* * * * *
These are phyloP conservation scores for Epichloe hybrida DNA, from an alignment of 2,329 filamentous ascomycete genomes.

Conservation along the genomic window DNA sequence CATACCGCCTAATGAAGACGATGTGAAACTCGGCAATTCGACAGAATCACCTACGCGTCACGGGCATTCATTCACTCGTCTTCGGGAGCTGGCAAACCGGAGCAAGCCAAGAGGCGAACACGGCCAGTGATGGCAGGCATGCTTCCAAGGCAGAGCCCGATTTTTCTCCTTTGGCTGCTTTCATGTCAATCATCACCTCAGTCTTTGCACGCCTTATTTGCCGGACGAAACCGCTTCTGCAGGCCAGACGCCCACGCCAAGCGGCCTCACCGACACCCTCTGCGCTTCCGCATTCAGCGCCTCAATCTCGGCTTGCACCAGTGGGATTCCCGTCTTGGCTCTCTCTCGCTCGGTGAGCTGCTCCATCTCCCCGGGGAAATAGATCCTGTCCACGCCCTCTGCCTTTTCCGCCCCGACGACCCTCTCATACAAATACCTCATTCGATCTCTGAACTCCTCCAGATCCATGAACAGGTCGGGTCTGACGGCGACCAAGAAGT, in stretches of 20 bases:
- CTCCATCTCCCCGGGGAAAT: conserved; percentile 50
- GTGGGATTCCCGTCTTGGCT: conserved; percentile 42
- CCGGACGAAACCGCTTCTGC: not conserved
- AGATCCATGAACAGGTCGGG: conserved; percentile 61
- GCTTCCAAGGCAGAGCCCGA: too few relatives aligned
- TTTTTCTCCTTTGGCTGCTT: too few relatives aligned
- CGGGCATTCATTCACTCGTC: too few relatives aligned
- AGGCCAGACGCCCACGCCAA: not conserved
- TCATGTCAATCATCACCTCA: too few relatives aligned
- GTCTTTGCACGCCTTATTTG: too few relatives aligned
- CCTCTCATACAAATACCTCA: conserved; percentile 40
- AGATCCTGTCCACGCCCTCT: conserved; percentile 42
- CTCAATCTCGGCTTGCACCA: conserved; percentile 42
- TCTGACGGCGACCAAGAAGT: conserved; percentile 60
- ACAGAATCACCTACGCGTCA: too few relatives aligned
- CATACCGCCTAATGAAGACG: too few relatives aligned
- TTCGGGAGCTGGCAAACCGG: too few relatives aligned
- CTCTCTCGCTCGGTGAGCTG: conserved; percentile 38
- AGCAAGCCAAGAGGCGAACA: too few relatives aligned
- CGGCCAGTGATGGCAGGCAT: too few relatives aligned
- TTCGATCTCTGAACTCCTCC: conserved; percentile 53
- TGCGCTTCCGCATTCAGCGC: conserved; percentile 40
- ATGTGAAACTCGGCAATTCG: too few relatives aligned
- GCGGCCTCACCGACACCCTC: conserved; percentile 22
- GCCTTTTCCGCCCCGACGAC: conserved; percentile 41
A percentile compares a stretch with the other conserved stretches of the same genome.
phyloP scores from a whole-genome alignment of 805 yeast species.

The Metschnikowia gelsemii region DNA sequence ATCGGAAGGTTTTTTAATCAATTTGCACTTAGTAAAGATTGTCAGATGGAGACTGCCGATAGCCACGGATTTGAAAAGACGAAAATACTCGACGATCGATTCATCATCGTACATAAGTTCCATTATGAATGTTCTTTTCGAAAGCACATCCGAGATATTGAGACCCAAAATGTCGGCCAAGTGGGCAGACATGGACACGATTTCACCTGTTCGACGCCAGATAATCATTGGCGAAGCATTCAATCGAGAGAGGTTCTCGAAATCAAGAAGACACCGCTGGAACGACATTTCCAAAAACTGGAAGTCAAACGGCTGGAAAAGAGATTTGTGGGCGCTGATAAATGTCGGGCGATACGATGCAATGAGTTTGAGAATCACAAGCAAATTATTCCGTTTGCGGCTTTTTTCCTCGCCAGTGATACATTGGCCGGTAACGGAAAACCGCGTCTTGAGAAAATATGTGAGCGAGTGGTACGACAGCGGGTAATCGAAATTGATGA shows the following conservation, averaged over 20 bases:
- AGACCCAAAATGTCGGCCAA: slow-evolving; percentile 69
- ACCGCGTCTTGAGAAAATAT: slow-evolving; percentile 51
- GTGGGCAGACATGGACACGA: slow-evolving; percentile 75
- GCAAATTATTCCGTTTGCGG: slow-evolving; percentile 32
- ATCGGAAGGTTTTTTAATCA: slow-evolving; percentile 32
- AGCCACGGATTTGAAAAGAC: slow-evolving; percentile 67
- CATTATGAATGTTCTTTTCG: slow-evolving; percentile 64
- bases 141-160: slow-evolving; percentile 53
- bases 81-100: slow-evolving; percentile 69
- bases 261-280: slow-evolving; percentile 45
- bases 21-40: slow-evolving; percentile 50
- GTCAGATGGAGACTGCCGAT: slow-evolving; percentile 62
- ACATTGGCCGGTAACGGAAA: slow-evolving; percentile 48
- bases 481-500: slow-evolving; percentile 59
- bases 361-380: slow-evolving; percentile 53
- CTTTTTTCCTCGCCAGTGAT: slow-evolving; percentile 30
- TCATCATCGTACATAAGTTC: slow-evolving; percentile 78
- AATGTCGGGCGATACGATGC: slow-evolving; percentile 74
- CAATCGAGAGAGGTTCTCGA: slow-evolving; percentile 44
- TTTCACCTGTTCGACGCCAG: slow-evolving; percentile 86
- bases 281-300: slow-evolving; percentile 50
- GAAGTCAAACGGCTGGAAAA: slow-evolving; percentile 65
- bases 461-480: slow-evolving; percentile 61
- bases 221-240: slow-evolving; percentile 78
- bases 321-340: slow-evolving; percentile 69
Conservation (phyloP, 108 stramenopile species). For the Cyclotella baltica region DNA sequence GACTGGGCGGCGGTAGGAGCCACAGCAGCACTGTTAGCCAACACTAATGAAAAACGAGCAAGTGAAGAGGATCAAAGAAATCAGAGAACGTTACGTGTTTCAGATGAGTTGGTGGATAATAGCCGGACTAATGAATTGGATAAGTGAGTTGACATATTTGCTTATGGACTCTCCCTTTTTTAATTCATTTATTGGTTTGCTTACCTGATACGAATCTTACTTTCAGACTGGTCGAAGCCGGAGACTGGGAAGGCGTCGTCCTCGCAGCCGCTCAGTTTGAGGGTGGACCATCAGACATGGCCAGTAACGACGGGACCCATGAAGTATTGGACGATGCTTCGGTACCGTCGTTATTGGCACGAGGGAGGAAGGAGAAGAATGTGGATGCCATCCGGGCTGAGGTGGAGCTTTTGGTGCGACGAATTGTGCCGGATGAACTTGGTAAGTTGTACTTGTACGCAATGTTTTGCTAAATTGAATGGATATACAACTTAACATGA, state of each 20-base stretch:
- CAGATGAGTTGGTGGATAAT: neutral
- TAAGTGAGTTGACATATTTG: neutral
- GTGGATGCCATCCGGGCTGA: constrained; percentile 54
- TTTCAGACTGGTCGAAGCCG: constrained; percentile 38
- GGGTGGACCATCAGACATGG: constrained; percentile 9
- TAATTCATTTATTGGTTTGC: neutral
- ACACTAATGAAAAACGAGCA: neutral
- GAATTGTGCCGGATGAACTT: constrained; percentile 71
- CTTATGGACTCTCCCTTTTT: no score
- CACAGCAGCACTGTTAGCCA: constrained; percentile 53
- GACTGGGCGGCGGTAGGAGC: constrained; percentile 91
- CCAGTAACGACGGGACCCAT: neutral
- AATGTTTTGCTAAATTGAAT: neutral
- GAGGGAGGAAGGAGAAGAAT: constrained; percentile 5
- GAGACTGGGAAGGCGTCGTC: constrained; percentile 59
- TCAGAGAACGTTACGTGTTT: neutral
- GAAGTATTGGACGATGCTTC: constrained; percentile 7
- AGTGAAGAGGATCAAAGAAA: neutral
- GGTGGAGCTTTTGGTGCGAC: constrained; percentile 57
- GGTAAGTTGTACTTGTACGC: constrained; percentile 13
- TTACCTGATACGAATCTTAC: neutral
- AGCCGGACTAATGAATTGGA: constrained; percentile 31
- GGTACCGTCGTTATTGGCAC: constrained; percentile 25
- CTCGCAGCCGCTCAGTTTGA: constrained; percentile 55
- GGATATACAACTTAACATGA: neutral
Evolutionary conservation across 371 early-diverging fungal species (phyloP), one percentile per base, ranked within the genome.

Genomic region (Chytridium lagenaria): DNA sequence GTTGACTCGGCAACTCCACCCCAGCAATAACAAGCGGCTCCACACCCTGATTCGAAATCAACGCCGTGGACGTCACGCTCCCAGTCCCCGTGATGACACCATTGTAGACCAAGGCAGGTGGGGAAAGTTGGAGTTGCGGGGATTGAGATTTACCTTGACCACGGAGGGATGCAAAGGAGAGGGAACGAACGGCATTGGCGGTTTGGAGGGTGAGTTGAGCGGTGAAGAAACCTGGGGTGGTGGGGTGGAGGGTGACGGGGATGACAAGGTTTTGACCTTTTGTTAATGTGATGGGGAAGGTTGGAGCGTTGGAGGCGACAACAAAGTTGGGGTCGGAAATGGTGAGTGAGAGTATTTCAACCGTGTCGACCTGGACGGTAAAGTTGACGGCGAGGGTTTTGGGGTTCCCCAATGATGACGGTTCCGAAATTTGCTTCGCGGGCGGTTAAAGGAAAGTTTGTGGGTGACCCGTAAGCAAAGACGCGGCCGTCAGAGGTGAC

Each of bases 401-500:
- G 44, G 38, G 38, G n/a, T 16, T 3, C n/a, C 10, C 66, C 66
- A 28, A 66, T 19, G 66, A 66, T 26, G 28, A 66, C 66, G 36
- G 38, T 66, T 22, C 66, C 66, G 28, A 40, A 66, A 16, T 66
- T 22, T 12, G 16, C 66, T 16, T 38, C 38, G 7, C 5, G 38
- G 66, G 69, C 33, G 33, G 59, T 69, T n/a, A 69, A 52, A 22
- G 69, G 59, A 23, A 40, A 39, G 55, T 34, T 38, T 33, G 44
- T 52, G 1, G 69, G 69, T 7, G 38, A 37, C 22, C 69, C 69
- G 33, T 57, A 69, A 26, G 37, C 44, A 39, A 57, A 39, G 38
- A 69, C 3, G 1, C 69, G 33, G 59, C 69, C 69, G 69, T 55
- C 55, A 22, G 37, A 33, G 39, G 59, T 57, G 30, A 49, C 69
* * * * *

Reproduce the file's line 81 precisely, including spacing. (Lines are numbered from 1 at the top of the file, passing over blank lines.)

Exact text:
- GGATATACAACTTAACATGA: neutral